Other than emotional reasons, a special event, a childhood favourite, there may be other times when it might be OK to eat dessert.  It’s usually not when you’ve just had a heavy meal. My wife stopped offering me dessert after dinner.

She was more likely to ask, “Puru, I’ve kept some of that chocolate tart in the fridge for you to have in the morning after your run, would you like one slice or two?”.

If you’ve been mindful when eating dessert, you will have noticed that there’s a decreasing returns to scale with dessert consumption. The marginal pleasure from each additional bite goes to zero fairly quickly. The momentum of our greed takes a little longer to slow down. And, in general, it is good for you to be very aware of the fact that there’s about a 20 minute lag between you actually being full and your brain telling you that you are. It’s the main reason that children or adults who eat slowly, are rarely overweight.
How much should you eat?If too much of a good thing is bad, things that are bad don’t get better the more you get of them. Remembering the idea of the jigsaw puzzle in a previous blog, it should be clear that sizes of dessert servings should be kept small in order to get the right balance of the various nutrient groups.
How often should you eat dessert?

What should you eat?
All you need to do is Google “healthy dessert recipes” to come up with a range of possible desserts that will vary in their true healthiness. It is up to you to be intelligent about the dessert you pick. (One simple example off a supermarket shelf might be the bold marketing line “fat free fruit yoghurt”.  Yes, it may have 0% fat. But, it’s likely to be extremely heavy in sugar (which is a carbohydrate, not a fat). Choose intelligently!)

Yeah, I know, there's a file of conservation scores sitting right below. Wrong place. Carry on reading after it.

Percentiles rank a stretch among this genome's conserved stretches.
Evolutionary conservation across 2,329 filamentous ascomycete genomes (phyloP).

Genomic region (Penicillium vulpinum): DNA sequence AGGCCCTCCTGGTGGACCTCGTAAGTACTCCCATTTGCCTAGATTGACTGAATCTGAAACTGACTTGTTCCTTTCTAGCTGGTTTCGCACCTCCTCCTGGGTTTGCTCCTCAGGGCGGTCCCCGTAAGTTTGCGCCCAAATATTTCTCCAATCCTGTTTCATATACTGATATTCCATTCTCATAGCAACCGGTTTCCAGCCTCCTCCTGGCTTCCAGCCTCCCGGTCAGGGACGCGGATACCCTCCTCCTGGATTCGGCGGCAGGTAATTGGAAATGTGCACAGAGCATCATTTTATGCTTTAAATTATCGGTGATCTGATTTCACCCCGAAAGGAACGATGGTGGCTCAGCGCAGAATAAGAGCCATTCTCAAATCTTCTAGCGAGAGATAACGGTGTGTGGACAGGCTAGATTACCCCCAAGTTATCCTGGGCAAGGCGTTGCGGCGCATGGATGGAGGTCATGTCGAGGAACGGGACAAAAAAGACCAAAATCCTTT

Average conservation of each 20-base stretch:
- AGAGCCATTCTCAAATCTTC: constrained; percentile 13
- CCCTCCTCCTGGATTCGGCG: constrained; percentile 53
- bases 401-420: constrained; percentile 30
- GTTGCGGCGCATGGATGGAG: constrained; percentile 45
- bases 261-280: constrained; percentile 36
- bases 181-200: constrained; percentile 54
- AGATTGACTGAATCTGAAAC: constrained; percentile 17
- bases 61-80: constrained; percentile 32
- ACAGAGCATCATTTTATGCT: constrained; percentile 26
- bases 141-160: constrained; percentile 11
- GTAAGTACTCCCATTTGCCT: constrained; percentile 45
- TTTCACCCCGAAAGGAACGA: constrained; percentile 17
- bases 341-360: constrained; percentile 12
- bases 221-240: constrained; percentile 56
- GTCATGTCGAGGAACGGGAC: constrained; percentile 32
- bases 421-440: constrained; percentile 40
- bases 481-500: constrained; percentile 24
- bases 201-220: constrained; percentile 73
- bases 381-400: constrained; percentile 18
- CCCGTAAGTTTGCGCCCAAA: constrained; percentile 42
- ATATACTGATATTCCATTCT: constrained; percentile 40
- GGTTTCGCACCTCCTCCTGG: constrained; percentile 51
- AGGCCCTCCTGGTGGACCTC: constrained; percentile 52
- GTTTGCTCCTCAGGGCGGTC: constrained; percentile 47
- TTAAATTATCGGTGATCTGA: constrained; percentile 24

A sensible sized slice of Quinoa flour cake, baked by a client, devoured before I hit the gym
A sensible sized slice of Quinoa flour cake, baked by a client, devoured before I hit the gym

If the key dangers of desserts are sugar, butter and refined flour, look for (or invent) recipes that have healthier replacements. For instance, fruit/dates instead of sugar, almond butter instead of butter, or quinoa flour instead of refined wheat flour.

If you are diabetic, or pre-diabetic, or suffer from other lifestyle diseases like hypertension, you will need special attention from your healthcare professional. One of the things to do to ensure that you don’t reach that stage in the first place is to think harder when faced with the question – what about that dessert? Then, you can have your cake, and eat it too!

Puru

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Dr Purnendu Nath spends his waking hours focusing on helping individuals and organizations reach their goals, to make the world a better place. He speaks, writes and advises on topics such as finance, investment management, discipline, education, self-improvement, exercise, nutrition, health and fitness, leadership and parenting.

3 comments

  1. […] In Why I don’t care about your Podium Finish I had described how the very slow lady who was getting faster was developing herself as a person, whereas the complacent lady with better genes for that domain who was winning races was, perhaps, not. It was in this earlier news article that I first publicly mentioned what I call GPF or Genetic Potential Fitness. Although, at first sight it appears that I am talking about physical fitness, in fact, I think of this as being applicable to any domain of your life that interests you. From running to sleep (yes, you can train yourself to sleep in the best way possible), from body strength to singing (do you know someone who has a lovely voice but never makes it to a performance stage because they are too lazy to practice?), from calisthenics to cooking (isn’t it amazing to come across a teenager who can knock your socks off with an amazing dessert?). […]